Bit tests, as I mentioned above, are very useful. But again if the item being tested is data in memory then only the first 8 bits can be tested, ie. it is a byte operation. If instead a data register is being tested then any of the full 32 bits can be utilised. I suspect a reason why this was not considered a major concern is because a key use of this instruction is testing IO ports, which – at least on early 68000 systems – were more often then not 8 bits wide. Yet another, more obvious, reason why this is not really an issue is that the effective address can be adjusted to access into the correct byte.

For some strange reason, bit-wise XOR (the eor instruction) and bit-wise AND (the and instruction) have different constraints (for the eor instruction the source must be a data register; it can’t be a memory location.)

Memory indirect addressing is not available at all, even with constants. On the 6809 one could use the following instruction:

                lda [,x]

This would place the content of the x register on the address bus, read the two bytes at that location into a private register, put those back on the address bus and then read the byte at that address. This a pretty complex instruction for an 8 bit processor, which was not microcoded, and it is not even the most complex since it is also possible to load a 16 bit register using memory indirect addressing. Under the 68K family this instruction looks like:

                move.b ([%a0]),%d0

This is not available in the 68000, but is available in the 68020 and later. This is not a massive problem, as it is trivial to add an additional move:

                movea.l (%a0),%a1
                move.b (%a1),%d0

The reason for using the a1 register here is to avoid changing the a0. If that does not matter, then a0 could be reused. The above would of course be slower then a single instruction.

That’s probably about it. I’m sure I’ll find more good and bad aspects as I continue learning about and writing 68K code. Overall it is a much more pleasant experience writing code for it compared to the, already solid, 6809. But there is, perhaps, more subtle restrictions to consider.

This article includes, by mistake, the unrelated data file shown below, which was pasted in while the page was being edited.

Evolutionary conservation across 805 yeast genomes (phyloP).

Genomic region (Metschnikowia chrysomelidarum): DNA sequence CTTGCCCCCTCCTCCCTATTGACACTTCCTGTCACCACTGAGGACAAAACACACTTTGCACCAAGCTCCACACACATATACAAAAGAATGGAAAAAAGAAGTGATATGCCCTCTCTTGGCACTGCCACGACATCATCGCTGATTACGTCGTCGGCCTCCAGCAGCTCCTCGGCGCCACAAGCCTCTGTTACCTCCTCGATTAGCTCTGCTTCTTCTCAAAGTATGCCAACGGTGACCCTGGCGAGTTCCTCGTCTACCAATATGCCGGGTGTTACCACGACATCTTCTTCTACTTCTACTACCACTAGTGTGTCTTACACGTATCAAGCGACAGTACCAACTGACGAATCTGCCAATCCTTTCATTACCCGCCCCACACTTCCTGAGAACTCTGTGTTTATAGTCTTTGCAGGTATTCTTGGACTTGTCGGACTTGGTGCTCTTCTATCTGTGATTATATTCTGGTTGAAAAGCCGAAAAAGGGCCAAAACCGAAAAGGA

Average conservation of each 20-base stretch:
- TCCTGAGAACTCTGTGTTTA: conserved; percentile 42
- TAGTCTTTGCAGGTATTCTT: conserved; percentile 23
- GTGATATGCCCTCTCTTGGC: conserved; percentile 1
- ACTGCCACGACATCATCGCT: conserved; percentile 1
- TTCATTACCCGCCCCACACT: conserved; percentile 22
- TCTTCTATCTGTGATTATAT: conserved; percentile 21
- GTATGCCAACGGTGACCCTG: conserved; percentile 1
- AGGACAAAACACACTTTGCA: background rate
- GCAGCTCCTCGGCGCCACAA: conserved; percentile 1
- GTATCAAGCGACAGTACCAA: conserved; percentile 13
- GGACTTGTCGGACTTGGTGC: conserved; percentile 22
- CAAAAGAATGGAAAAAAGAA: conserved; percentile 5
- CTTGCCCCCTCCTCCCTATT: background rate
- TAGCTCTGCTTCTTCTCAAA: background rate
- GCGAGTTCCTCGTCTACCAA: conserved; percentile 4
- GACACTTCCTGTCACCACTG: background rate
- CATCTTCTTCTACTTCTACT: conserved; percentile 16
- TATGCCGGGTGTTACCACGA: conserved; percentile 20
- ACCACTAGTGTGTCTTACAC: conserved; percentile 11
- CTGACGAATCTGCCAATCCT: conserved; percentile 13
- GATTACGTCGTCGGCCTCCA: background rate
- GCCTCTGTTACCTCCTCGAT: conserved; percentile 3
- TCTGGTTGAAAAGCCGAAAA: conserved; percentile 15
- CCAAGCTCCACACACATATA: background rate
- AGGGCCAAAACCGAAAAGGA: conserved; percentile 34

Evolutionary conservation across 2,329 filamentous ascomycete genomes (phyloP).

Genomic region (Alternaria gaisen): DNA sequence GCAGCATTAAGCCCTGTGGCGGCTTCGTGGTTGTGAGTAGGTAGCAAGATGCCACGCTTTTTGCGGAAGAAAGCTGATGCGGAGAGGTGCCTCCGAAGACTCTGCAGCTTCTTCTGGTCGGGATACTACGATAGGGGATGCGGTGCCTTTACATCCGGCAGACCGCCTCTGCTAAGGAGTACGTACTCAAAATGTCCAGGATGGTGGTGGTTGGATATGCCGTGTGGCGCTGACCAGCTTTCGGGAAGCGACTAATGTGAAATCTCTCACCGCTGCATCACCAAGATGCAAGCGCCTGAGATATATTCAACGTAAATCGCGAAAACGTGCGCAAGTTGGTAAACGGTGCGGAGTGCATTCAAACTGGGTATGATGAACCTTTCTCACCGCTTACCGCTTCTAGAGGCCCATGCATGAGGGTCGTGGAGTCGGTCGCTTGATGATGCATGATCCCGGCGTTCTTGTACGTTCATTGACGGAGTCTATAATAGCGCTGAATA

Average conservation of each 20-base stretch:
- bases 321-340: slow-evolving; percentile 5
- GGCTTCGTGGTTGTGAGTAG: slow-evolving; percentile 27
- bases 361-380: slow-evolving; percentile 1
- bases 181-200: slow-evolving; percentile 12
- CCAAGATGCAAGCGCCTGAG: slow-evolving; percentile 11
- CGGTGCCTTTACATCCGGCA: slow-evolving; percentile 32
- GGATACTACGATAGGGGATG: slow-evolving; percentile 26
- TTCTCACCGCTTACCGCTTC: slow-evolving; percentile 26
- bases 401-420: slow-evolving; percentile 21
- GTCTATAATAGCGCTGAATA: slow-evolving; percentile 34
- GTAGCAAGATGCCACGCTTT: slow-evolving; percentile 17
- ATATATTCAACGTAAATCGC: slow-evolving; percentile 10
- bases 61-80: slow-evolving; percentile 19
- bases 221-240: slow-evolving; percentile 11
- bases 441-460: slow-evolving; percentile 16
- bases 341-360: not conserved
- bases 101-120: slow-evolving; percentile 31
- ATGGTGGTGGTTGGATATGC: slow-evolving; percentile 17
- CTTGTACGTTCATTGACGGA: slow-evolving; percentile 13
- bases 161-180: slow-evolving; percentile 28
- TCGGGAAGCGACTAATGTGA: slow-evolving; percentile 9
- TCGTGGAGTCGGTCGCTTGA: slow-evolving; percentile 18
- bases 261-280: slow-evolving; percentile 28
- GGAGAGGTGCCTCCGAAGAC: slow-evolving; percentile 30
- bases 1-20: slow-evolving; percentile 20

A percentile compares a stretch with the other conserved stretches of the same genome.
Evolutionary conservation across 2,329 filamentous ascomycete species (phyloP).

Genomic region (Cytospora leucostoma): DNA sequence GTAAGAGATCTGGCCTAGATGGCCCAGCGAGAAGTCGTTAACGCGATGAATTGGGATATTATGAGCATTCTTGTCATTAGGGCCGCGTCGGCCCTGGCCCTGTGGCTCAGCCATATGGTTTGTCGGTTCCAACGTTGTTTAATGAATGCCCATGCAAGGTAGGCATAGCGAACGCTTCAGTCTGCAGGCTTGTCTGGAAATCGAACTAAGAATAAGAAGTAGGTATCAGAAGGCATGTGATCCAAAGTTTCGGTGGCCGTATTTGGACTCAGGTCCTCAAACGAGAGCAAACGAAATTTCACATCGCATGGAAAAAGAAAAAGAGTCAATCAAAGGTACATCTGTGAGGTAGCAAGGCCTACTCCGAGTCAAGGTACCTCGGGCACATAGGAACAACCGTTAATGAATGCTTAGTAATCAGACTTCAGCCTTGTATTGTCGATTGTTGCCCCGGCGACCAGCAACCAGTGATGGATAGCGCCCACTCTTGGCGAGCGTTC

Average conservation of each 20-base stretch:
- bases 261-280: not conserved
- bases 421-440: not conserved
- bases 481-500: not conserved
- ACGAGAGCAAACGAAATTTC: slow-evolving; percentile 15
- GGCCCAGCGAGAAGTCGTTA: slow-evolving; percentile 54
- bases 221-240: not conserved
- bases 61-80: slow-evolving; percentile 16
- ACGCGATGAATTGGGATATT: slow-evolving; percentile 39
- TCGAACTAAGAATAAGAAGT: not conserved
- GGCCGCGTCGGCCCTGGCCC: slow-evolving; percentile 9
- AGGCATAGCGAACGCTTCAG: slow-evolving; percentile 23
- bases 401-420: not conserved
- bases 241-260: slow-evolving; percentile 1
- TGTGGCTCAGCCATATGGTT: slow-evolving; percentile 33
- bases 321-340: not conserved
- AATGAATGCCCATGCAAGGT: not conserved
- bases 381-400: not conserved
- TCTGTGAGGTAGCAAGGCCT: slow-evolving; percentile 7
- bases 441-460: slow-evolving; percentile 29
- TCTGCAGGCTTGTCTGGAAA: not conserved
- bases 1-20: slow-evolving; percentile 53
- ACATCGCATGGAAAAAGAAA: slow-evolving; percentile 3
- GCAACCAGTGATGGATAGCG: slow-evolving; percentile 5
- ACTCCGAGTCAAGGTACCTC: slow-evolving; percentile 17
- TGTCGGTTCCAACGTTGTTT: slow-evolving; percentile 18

One excellent, and I believe based off contemporary text, reference I found that documents the quirks of the 68000 can be found here.

I have a few ideas for things I could look at next:

  • Possibly the most interesting, and challenging, would be to start working on a VGA signal generator. I need to order a few things before tackling that though, like a 25.175Mhz oscillator for generating the pixel clock.
  • I could explore interrupts. The 68000 has a significantly more complex way of dealing with interrupts then the 6809.
  • Related to the above, I could write some exception handlers. It would be nice to report on address errors and other exceptions instead of just leaving the MPU to run some random code.
  • There’s also the above mentioned MC68230 to breadboard up. It would be nice to get that working as it could be used to prove I fully understand wait states and the usage of the /DTACK signal.
  • The monitor could be extended to run, and debug, user code. This would involve not only showing the status of registers when the monitor was re-entered through a trap, but also possibly single stepping via usage of the trace mode.

As usual, there’s lots and lots of choices!